Most Likely to Turn Heads in Training Camp: Tarell Basham

Basham was the Colts draft solution for a pass-rushing specialist, and he will be exciting to watch coming off the ball this summer. There is definitely a lot of competition (something Ballard has preached since arriving in Indianapolis in January) at the position. Expect Basham to carve out a starting position or at the very least a third down specialist role when pitted against the other linebackers brought in during free agency. With long arms and an explosive start off the line, expect Basham to come off the edge and pressure quarterbacks with regularity.

The Rest:

The Colts used two picks in this draft to select offensive players – the lowest number used on such picks since 2002. Those picks were USC right tackle Zach Banner and USF running back Marlon Mack. Banner brings a run-blocking specialty to an offensive line that needs a shot of youth and power in that area, and Mack brings a speedy change-of-pace back to ageless wonder and future Hall-of-Famer Frank Gore in the backfield.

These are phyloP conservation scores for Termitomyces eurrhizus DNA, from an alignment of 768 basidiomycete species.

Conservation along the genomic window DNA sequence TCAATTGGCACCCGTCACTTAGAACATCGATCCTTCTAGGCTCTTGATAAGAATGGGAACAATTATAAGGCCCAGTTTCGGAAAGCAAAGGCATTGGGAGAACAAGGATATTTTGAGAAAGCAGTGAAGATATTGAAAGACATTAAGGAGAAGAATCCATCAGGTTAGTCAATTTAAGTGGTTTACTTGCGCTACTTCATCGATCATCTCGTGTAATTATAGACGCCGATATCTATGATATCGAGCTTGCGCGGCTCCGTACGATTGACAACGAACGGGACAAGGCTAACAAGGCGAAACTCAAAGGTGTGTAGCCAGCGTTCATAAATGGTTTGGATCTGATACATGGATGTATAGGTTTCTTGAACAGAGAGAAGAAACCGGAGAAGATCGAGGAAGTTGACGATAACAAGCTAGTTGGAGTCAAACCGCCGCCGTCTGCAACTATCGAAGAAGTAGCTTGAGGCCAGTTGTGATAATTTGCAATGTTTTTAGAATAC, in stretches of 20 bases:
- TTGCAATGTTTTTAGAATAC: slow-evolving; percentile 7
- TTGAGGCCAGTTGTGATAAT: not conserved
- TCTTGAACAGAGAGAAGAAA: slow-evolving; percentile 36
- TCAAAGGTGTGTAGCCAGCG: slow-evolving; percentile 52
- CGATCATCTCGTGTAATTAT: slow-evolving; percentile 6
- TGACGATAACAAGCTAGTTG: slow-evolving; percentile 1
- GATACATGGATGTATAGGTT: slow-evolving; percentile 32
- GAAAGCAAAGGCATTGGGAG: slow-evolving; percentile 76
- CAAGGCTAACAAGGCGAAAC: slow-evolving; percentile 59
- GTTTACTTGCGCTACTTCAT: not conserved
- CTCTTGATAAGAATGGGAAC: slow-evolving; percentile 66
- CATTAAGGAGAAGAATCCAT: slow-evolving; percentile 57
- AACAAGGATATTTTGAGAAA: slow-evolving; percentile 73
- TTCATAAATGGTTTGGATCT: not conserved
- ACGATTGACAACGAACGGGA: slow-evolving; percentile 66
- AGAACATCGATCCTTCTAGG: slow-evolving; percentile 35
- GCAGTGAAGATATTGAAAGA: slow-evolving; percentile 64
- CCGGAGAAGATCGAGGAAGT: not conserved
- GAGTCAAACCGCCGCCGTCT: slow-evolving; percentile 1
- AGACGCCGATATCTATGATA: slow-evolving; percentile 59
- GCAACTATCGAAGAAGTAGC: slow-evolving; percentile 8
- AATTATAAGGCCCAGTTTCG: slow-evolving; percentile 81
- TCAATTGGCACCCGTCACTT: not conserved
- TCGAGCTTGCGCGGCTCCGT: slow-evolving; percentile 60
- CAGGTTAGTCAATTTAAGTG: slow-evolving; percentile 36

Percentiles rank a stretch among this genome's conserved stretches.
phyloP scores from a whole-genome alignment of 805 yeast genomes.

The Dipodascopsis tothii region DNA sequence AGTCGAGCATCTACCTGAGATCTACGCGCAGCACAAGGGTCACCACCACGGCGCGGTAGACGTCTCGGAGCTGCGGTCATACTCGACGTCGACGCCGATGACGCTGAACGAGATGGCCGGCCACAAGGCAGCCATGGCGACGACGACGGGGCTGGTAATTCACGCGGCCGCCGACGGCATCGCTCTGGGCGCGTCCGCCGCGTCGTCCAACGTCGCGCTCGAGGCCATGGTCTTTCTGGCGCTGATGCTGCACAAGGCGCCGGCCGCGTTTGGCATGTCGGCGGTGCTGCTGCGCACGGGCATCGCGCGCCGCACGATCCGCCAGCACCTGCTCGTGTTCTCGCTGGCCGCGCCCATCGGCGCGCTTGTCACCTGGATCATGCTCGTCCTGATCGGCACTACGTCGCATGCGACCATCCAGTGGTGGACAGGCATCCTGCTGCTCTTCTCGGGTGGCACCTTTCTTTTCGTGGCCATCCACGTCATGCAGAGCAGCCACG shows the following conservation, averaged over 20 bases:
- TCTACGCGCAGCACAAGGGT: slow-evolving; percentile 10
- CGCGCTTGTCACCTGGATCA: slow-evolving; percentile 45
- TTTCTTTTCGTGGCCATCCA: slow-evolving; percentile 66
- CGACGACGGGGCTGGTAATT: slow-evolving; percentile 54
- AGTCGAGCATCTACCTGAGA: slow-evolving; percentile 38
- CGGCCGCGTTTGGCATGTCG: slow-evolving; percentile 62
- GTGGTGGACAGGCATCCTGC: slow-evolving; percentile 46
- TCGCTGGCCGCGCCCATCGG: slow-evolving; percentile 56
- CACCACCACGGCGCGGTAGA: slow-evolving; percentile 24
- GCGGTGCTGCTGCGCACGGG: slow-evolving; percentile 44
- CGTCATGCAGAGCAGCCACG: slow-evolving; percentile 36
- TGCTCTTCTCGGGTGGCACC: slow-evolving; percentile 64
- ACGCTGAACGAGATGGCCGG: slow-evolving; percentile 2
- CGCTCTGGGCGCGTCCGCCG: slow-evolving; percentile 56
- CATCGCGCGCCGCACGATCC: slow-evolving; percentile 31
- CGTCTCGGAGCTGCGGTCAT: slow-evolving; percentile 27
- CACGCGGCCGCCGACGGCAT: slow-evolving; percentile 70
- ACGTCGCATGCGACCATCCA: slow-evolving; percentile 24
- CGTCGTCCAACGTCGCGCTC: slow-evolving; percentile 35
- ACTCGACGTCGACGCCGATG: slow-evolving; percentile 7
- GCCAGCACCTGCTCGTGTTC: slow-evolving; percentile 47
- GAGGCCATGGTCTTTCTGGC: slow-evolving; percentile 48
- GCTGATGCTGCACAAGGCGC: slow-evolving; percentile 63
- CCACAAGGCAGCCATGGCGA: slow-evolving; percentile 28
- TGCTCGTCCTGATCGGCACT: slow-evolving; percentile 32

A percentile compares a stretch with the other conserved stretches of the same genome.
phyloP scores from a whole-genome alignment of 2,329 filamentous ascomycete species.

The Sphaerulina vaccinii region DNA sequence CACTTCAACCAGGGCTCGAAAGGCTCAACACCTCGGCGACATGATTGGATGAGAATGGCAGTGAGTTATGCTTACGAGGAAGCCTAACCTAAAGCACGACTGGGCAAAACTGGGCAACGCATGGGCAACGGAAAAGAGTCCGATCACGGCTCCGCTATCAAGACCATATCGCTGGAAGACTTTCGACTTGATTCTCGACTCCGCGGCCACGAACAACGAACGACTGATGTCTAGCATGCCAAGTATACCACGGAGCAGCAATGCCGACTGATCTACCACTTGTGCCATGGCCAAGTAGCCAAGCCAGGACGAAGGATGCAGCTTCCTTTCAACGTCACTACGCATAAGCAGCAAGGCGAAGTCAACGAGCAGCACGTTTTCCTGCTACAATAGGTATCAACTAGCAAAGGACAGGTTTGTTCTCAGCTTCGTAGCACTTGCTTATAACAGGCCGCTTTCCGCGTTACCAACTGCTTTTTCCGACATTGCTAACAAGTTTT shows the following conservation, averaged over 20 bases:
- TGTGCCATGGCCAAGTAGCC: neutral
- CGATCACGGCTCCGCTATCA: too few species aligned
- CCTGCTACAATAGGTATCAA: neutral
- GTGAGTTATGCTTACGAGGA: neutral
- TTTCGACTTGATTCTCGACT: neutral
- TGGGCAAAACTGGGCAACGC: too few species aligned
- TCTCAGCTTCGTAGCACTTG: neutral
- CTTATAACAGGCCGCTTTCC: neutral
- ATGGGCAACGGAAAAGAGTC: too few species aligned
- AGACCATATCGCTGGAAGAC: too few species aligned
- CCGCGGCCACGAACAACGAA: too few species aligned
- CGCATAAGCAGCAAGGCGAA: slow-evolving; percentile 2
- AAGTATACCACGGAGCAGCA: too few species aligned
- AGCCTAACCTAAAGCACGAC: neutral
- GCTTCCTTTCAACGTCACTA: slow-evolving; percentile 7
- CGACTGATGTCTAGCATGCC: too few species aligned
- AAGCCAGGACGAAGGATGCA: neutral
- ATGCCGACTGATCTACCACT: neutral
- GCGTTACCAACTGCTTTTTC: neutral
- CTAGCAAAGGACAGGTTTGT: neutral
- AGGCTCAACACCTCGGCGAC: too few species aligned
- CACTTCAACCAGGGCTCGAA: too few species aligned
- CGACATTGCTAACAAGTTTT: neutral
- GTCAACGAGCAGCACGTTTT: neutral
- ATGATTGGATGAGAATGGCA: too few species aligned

The Colts also used their last two selections in the fifth round to select corner back Nate Hairston out of Temple and inside linebacker Anthony Walker Jr. out of Northwestern. Hairston will be used as a depth player in nickel-plus packages and on special teams, and Walker will be expected to immediately compete for the starting inside linebacker position with returners Antonio Morrison, Edwin Jackson and free-agent pickups Jon Bostic and Sean Spence.

The Bottom Line

The first draft of a new GM is always a bit of a look inside of their mind when it comes to team-building strategy and areas of concern. While there were more important positions that could have been filled earlier, Ballard hit on every major area of need for the Colts in his first draft as their new general manager. With a reinvigorated and youthful secondary and young blood coming in to compete for playing time at outside linebacker and running back, the Colts are set up to take some of the pressure off of young superstar Andrew Luck with a hopefully revamped defense and a more punishing and clock-controlling run game.